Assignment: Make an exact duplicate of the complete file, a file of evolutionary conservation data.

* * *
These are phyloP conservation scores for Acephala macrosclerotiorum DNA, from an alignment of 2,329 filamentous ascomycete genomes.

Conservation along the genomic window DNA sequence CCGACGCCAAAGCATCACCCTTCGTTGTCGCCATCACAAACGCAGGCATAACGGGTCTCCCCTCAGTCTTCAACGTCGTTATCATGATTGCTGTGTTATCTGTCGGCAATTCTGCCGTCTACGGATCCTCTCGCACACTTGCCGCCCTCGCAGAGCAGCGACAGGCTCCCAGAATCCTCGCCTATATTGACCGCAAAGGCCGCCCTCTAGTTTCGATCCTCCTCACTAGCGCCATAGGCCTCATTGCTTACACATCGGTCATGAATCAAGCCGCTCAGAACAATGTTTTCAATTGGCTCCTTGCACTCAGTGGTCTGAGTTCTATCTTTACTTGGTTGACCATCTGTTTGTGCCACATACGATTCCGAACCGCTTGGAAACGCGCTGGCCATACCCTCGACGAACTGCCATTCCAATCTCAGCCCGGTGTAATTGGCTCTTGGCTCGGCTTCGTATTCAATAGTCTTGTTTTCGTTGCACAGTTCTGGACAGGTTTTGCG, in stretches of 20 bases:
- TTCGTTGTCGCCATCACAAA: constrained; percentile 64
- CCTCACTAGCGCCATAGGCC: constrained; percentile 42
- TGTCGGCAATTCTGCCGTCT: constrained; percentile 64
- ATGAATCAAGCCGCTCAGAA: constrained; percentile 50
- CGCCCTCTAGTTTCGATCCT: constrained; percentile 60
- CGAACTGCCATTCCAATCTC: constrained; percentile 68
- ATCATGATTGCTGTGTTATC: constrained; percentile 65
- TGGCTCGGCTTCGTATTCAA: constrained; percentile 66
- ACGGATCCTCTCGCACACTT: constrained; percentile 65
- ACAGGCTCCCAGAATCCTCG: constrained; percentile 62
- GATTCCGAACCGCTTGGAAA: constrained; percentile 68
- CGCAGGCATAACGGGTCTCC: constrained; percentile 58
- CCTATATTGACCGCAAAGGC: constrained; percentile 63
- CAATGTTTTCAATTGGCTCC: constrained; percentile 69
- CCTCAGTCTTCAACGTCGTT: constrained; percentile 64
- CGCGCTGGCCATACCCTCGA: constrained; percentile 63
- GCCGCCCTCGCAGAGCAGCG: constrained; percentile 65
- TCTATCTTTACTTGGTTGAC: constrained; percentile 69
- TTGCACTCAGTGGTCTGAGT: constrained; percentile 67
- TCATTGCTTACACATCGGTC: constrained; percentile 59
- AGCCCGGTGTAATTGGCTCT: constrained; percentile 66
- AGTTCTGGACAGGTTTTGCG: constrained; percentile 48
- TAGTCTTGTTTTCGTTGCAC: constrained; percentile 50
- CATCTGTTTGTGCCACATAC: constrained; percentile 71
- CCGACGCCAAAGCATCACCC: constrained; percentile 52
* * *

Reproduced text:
These are phyloP conservation scores for Acephala macrosclerotiorum DNA, from an alignment of 2,329 filamentous ascomycete genomes.

Conservation along the genomic window DNA sequence CCGACGCCAAAGCATCACCCTTCGTTGTCGCCATCACAAACGCAGGCATAACGGGTCTCCCCTCAGTCTTCAACGTCGTTATCATGATTGCTGTGTTATCTGTCGGCAATTCTGCCGTCTACGGATCCTCTCGCACACTTGCCGCCCTCGCAGAGCAGCGACAGGCTCCCAGAATCCTCGCCTATATTGACCGCAAAGGCCGCCCTCTAGTTTCGATCCTCCTCACTAGCGCCATAGGCCTCATTGCTTACACATCGGTCATGAATCAAGCCGCTCAGAACAATGTTTTCAATTGGCTCCTTGCACTCAGTGGTCTGAGTTCTATCTTTACTTGGTTGACCATCTGTTTGTGCCACATACGATTCCGAACCGCTTGGAAACGCGCTGGCCATACCCTCGACGAACTGCCATTCCAATCTCAGCCCGGTGTAATTGGCTCTTGGCTCGGCTTCGTATTCAATAGTCTTGTTTTCGTTGCACAGTTCTGGACAGGTTTTGCG, in stretches of 20 bases:
- TTCGTTGTCGCCATCACAAA: constrained; percentile 64
- CCTCACTAGCGCCATAGGCC: constrained; percentile 42
- TGTCGGCAATTCTGCCGTCT: constrained; percentile 64
- ATGAATCAAGCCGCTCAGAA: constrained; percentile 50
- CGCCCTCTAGTTTCGATCCT: constrained; percentile 60
- CGAACTGCCATTCCAATCTC: constrained; percentile 68
- ATCATGATTGCTGTGTTATC: constrained; percentile 65
- TGGCTCGGCTTCGTATTCAA: constrained; percentile 66
- ACGGATCCTCTCGCACACTT: constrained; percentile 65
- ACAGGCTCCCAGAATCCTCG: constrained; percentile 62
- GATTCCGAACCGCTTGGAAA: constrained; percentile 68
- CGCAGGCATAACGGGTCTCC: constrained; percentile 58
- CCTATATTGACCGCAAAGGC: constrained; percentile 63
- CAATGTTTTCAATTGGCTCC: constrained; percentile 69
- CCTCAGTCTTCAACGTCGTT: constrained; percentile 64
- CGCGCTGGCCATACCCTCGA: constrained; percentile 63
- GCCGCCCTCGCAGAGCAGCG: constrained; percentile 65
- TCTATCTTTACTTGGTTGAC: constrained; percentile 69
- TTGCACTCAGTGGTCTGAGT: constrained; percentile 67
- TCATTGCTTACACATCGGTC: constrained; percentile 59
- AGCCCGGTGTAATTGGCTCT: constrained; percentile 66
- AGTTCTGGACAGGTTTTGCG: constrained; percentile 48
- TAGTCTTGTTTTCGTTGCAC: constrained; percentile 50
- CATCTGTTTGTGCCACATAC: constrained; percentile 71
- CCGACGCCAAAGCATCACCC: constrained; percentile 52